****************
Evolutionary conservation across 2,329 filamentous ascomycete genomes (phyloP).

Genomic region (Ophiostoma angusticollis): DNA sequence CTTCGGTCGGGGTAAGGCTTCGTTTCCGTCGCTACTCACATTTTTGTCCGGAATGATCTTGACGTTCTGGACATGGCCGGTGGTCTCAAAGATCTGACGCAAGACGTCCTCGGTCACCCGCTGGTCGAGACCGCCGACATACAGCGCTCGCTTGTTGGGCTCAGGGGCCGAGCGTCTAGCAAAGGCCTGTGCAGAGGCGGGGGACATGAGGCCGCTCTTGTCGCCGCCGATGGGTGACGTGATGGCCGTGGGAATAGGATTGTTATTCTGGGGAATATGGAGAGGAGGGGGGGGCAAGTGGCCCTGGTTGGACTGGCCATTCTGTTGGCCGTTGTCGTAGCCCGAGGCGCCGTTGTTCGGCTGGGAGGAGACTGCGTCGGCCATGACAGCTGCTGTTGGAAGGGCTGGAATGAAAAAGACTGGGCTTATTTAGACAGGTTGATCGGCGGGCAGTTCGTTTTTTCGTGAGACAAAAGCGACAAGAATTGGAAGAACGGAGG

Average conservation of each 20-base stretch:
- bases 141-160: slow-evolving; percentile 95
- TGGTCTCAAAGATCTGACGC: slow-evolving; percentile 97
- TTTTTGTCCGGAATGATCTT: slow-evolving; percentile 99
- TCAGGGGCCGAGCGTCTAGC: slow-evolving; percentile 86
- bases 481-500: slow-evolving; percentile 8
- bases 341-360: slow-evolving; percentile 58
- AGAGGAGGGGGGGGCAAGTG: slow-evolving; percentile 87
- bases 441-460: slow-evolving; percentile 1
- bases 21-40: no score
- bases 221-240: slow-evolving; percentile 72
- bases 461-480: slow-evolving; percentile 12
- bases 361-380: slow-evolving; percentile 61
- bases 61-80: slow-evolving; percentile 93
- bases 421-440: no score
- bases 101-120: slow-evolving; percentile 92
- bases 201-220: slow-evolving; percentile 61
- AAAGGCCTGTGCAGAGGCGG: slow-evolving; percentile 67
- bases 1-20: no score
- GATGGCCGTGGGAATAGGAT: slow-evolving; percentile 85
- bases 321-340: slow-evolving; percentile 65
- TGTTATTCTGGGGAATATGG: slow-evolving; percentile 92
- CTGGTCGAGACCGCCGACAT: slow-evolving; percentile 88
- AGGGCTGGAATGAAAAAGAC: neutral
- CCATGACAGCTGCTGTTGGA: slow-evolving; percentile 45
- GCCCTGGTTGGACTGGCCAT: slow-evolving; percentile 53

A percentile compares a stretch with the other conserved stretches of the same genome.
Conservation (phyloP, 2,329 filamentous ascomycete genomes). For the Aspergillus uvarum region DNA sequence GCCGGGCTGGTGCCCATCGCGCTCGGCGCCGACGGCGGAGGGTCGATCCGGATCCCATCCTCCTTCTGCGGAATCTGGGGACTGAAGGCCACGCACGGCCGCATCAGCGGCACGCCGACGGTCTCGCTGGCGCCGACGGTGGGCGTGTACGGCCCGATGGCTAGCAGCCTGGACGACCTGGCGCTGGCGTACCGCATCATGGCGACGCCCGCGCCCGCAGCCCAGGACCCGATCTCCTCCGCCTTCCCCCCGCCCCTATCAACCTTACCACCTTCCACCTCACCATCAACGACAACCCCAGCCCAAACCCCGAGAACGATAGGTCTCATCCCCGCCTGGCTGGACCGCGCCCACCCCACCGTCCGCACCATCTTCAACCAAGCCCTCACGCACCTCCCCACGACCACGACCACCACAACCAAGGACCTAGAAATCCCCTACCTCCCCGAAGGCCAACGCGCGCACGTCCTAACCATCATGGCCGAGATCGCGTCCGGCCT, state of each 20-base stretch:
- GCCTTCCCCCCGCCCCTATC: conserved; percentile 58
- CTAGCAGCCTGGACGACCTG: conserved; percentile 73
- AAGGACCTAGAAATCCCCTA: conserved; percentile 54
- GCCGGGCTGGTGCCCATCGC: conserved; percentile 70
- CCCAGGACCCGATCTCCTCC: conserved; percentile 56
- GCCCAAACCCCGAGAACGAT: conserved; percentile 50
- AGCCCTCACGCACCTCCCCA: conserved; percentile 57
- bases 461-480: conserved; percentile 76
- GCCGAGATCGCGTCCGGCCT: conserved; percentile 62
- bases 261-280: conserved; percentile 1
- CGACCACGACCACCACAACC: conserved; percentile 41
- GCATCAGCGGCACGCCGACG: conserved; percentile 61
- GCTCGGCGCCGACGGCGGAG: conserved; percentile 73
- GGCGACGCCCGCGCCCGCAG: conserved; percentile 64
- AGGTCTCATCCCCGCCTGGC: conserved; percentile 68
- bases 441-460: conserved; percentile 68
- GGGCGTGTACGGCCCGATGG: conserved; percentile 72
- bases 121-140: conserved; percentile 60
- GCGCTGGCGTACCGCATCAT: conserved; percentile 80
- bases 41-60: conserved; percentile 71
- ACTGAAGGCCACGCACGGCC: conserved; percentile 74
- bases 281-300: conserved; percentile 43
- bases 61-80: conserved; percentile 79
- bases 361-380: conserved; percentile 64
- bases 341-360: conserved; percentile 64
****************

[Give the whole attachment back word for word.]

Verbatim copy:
Evolutionary conservation across 2,329 filamentous ascomycete genomes (phyloP).

Genomic region (Ophiostoma angusticollis): DNA sequence CTTCGGTCGGGGTAAGGCTTCGTTTCCGTCGCTACTCACATTTTTGTCCGGAATGATCTTGACGTTCTGGACATGGCCGGTGGTCTCAAAGATCTGACGCAAGACGTCCTCGGTCACCCGCTGGTCGAGACCGCCGACATACAGCGCTCGCTTGTTGGGCTCAGGGGCCGAGCGTCTAGCAAAGGCCTGTGCAGAGGCGGGGGACATGAGGCCGCTCTTGTCGCCGCCGATGGGTGACGTGATGGCCGTGGGAATAGGATTGTTATTCTGGGGAATATGGAGAGGAGGGGGGGGCAAGTGGCCCTGGTTGGACTGGCCATTCTGTTGGCCGTTGTCGTAGCCCGAGGCGCCGTTGTTCGGCTGGGAGGAGACTGCGTCGGCCATGACAGCTGCTGTTGGAAGGGCTGGAATGAAAAAGACTGGGCTTATTTAGACAGGTTGATCGGCGGGCAGTTCGTTTTTTCGTGAGACAAAAGCGACAAGAATTGGAAGAACGGAGG

Average conservation of each 20-base stretch:
- bases 141-160: slow-evolving; percentile 95
- TGGTCTCAAAGATCTGACGC: slow-evolving; percentile 97
- TTTTTGTCCGGAATGATCTT: slow-evolving; percentile 99
- TCAGGGGCCGAGCGTCTAGC: slow-evolving; percentile 86
- bases 481-500: slow-evolving; percentile 8
- bases 341-360: slow-evolving; percentile 58
- AGAGGAGGGGGGGGCAAGTG: slow-evolving; percentile 87
- bases 441-460: slow-evolving; percentile 1
- bases 21-40: no score
- bases 221-240: slow-evolving; percentile 72
- bases 461-480: slow-evolving; percentile 12
- bases 361-380: slow-evolving; percentile 61
- bases 61-80: slow-evolving; percentile 93
- bases 421-440: no score
- bases 101-120: slow-evolving; percentile 92
- bases 201-220: slow-evolving; percentile 61
- AAAGGCCTGTGCAGAGGCGG: slow-evolving; percentile 67
- bases 1-20: no score
- GATGGCCGTGGGAATAGGAT: slow-evolving; percentile 85
- bases 321-340: slow-evolving; percentile 65
- TGTTATTCTGGGGAATATGG: slow-evolving; percentile 92
- CTGGTCGAGACCGCCGACAT: slow-evolving; percentile 88
- AGGGCTGGAATGAAAAAGAC: neutral
- CCATGACAGCTGCTGTTGGA: slow-evolving; percentile 45
- GCCCTGGTTGGACTGGCCAT: slow-evolving; percentile 53

A percentile compares a stretch with the other conserved stretches of the same genome.
Conservation (phyloP, 2,329 filamentous ascomycete genomes). For the Aspergillus uvarum region DNA sequence GCCGGGCTGGTGCCCATCGCGCTCGGCGCCGACGGCGGAGGGTCGATCCGGATCCCATCCTCCTTCTGCGGAATCTGGGGACTGAAGGCCACGCACGGCCGCATCAGCGGCACGCCGACGGTCTCGCTGGCGCCGACGGTGGGCGTGTACGGCCCGATGGCTAGCAGCCTGGACGACCTGGCGCTGGCGTACCGCATCATGGCGACGCCCGCGCCCGCAGCCCAGGACCCGATCTCCTCCGCCTTCCCCCCGCCCCTATCAACCTTACCACCTTCCACCTCACCATCAACGACAACCCCAGCCCAAACCCCGAGAACGATAGGTCTCATCCCCGCCTGGCTGGACCGCGCCCACCCCACCGTCCGCACCATCTTCAACCAAGCCCTCACGCACCTCCCCACGACCACGACCACCACAACCAAGGACCTAGAAATCCCCTACCTCCCCGAAGGCCAACGCGCGCACGTCCTAACCATCATGGCCGAGATCGCGTCCGGCCT, state of each 20-base stretch:
- GCCTTCCCCCCGCCCCTATC: conserved; percentile 58
- CTAGCAGCCTGGACGACCTG: conserved; percentile 73
- AAGGACCTAGAAATCCCCTA: conserved; percentile 54
- GCCGGGCTGGTGCCCATCGC: conserved; percentile 70
- CCCAGGACCCGATCTCCTCC: conserved; percentile 56
- GCCCAAACCCCGAGAACGAT: conserved; percentile 50
- AGCCCTCACGCACCTCCCCA: conserved; percentile 57
- bases 461-480: conserved; percentile 76
- GCCGAGATCGCGTCCGGCCT: conserved; percentile 62
- bases 261-280: conserved; percentile 1
- CGACCACGACCACCACAACC: conserved; percentile 41
- GCATCAGCGGCACGCCGACG: conserved; percentile 61
- GCTCGGCGCCGACGGCGGAG: conserved; percentile 73
- GGCGACGCCCGCGCCCGCAG: conserved; percentile 64
- AGGTCTCATCCCCGCCTGGC: conserved; percentile 68
- bases 441-460: conserved; percentile 68
- GGGCGTGTACGGCCCGATGG: conserved; percentile 72
- bases 121-140: conserved; percentile 60
- GCGCTGGCGTACCGCATCAT: conserved; percentile 80
- bases 41-60: conserved; percentile 71
- ACTGAAGGCCACGCACGGCC: conserved; percentile 74
- bases 281-300: conserved; percentile 43
- bases 61-80: conserved; percentile 79
- bases 361-380: conserved; percentile 64
- bases 341-360: conserved; percentile 64